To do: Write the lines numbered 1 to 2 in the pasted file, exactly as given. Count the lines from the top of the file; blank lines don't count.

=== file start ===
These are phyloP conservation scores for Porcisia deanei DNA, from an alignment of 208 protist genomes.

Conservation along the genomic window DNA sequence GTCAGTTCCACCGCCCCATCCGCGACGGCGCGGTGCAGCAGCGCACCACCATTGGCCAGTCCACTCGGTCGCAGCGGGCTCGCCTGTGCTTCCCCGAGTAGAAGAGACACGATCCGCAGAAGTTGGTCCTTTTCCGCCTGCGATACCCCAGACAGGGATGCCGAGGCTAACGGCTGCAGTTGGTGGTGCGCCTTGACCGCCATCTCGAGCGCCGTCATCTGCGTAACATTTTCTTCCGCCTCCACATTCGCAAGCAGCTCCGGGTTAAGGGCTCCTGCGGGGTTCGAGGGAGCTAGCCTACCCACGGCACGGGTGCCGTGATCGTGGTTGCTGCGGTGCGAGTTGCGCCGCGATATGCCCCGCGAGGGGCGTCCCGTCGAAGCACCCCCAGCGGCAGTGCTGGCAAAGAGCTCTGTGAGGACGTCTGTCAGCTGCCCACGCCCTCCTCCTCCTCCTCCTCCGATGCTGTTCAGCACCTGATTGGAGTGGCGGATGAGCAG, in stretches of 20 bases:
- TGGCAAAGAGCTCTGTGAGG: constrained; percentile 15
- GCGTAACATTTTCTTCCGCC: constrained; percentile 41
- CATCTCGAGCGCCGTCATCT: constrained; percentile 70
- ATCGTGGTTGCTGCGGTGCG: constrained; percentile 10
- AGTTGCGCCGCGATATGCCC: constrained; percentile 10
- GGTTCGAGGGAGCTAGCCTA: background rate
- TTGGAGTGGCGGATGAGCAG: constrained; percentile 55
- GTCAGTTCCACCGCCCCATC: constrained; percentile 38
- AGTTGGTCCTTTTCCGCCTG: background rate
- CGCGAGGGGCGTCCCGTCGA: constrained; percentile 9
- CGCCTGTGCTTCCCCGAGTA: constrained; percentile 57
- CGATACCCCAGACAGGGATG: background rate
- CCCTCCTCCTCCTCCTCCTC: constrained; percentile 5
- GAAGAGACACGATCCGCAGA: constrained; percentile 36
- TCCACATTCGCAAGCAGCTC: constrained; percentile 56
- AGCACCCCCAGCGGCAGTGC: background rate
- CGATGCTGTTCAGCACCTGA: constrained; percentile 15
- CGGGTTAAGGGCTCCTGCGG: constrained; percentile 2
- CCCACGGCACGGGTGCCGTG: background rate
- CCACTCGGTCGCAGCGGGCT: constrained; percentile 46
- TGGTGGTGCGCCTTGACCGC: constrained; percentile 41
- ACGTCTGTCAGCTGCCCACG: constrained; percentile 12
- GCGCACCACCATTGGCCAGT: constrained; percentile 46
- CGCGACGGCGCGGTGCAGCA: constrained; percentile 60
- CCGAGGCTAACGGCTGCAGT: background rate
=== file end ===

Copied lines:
These are phyloP conservation scores for Porcisia deanei DNA, from an alignment of 208 protist genomes.

Conservation along the genomic window DNA sequence GTCAGTTCCACCGCCCCATCCGCGACGGCGCGGTGCAGCAGCGCACCACCATTGGCCAGTCCACTCGGTCGCAGCGGGCTCGCCTGTGCTTCCCCGAGTAGAAGAGACACGATCCGCAGAAGTTGGTCCTTTTCCGCCTGCGATACCCCAGACAGGGATGCCGAGGCTAACGGCTGCAGTTGGTGGTGCGCCTTGACCGCCATCTCGAGCGCCGTCATCTGCGTAACATTTTCTTCCGCCTCCACATTCGCAAGCAGCTCCGGGTTAAGGGCTCCTGCGGGGTTCGAGGGAGCTAGCCTACCCACGGCACGGGTGCCGTGATCGTGGTTGCTGCGGTGCGAGTTGCGCCGCGATATGCCCCGCGAGGGGCGTCCCGTCGAAGCACCCCCAGCGGCAGTGCTGGCAAAGAGCTCTGTGAGGACGTCTGTCAGCTGCCCACGCCCTCCTCCTCCTCCTCCTCCGATGCTGTTCAGCACCTGATTGGAGTGGCGGATGAGCAG, in stretches of 20 bases: